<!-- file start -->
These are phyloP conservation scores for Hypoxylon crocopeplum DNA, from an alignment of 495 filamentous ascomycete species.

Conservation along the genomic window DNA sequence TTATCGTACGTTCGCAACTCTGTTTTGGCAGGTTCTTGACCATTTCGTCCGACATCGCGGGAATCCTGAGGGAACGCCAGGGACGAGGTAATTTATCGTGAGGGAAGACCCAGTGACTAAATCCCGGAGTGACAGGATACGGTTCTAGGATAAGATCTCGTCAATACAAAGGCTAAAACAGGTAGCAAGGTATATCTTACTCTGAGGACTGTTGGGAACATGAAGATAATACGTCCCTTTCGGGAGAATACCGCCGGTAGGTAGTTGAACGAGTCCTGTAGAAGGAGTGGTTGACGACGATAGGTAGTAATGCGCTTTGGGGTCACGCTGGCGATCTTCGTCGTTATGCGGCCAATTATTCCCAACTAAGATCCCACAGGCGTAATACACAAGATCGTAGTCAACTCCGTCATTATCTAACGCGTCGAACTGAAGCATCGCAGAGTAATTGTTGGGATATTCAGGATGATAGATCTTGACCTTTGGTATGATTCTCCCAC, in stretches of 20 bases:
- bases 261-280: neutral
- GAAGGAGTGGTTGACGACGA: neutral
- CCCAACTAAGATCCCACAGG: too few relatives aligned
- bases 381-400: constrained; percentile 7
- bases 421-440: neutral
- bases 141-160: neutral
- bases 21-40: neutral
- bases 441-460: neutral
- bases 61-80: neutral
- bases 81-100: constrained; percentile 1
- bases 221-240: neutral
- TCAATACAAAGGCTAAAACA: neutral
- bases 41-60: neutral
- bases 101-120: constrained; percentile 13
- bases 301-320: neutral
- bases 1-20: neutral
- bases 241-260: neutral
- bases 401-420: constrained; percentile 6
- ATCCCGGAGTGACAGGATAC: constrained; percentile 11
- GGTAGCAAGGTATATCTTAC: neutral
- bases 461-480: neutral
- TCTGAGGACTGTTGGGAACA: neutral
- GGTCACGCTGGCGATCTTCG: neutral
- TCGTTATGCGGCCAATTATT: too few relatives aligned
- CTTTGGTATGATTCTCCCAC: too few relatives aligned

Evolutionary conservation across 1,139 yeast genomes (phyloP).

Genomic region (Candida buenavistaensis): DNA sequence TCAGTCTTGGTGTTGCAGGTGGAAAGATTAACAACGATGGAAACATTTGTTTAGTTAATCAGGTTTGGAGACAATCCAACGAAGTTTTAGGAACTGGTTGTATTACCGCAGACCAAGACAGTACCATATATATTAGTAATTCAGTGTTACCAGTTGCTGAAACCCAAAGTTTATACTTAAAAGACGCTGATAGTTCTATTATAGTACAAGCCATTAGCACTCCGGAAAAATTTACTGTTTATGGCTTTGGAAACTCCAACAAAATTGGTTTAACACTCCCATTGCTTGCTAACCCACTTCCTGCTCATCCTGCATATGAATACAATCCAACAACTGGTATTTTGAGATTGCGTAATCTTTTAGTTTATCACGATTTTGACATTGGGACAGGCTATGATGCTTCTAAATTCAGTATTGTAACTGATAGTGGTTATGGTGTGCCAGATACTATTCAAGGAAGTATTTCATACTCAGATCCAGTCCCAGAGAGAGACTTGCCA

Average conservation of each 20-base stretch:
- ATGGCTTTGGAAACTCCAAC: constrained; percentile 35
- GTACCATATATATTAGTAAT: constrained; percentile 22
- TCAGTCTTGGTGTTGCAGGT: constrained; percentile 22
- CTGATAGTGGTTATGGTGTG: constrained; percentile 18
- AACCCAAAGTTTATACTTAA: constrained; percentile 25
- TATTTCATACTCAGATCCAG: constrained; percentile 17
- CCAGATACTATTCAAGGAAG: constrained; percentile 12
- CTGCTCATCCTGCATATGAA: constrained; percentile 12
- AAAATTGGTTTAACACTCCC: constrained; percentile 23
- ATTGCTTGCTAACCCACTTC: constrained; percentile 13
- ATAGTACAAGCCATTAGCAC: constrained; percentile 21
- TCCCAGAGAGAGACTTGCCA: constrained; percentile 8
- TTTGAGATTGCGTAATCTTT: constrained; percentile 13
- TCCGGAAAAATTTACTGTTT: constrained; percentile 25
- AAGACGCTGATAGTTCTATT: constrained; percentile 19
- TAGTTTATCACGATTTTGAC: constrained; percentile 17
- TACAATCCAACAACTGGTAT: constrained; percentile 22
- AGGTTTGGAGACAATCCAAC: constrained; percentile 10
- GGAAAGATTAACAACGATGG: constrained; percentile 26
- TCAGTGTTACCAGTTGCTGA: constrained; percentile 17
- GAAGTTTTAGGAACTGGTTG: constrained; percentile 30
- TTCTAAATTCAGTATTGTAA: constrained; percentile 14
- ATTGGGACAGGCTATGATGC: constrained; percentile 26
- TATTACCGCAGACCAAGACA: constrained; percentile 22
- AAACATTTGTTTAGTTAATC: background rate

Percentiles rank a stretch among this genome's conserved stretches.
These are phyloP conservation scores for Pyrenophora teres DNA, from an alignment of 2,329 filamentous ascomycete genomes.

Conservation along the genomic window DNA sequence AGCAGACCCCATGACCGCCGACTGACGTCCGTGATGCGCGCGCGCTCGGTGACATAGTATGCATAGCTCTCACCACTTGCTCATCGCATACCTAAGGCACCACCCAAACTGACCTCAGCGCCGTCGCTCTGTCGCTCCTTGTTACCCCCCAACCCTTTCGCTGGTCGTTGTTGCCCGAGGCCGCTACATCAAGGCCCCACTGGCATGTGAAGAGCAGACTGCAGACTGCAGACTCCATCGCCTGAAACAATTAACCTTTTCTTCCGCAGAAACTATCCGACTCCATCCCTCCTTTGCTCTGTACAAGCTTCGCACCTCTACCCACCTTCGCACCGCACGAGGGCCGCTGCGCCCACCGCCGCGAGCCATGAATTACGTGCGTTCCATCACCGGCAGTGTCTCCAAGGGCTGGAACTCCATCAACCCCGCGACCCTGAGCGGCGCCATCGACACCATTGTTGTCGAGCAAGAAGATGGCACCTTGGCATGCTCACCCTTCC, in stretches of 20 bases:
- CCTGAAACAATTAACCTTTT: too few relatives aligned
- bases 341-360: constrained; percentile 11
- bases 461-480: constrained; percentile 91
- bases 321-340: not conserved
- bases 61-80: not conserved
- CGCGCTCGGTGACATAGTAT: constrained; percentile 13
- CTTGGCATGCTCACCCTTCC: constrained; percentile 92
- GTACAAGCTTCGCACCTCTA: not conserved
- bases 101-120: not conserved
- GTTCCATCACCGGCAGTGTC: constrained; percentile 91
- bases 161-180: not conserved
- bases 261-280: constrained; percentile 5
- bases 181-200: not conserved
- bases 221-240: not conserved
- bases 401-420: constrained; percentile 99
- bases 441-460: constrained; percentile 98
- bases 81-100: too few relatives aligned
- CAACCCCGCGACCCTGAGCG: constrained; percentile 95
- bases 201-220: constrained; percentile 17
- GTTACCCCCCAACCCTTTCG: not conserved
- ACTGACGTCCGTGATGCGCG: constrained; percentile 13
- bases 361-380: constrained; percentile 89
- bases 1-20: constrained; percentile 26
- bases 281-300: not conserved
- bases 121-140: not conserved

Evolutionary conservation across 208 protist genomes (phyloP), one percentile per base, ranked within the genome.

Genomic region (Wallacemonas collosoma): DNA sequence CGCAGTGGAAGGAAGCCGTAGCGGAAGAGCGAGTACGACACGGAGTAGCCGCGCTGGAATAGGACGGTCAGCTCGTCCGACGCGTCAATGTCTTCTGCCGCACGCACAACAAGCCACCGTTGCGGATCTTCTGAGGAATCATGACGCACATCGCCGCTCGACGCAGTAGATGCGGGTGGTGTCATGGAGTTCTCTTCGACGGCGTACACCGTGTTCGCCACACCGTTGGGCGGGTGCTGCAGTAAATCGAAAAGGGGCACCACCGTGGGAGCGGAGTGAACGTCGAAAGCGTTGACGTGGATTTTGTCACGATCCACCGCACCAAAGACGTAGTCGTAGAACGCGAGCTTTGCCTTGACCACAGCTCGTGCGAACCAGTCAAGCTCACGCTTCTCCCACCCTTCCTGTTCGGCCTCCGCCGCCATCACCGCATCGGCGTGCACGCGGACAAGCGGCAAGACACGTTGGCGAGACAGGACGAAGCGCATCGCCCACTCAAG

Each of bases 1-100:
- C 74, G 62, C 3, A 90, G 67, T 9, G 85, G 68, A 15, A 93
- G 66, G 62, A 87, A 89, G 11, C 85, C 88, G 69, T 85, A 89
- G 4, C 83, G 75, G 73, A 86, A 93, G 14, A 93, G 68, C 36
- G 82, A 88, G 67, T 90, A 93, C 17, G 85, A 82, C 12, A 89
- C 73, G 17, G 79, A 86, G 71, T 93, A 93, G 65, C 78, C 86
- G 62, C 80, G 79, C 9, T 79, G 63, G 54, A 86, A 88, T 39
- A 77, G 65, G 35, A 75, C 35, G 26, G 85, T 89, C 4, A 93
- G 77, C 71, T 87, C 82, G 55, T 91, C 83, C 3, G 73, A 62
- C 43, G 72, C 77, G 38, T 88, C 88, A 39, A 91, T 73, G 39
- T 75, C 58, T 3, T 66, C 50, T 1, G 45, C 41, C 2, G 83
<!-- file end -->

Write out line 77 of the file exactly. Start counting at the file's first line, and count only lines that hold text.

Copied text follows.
- bases 201-220: constrained; percentile 17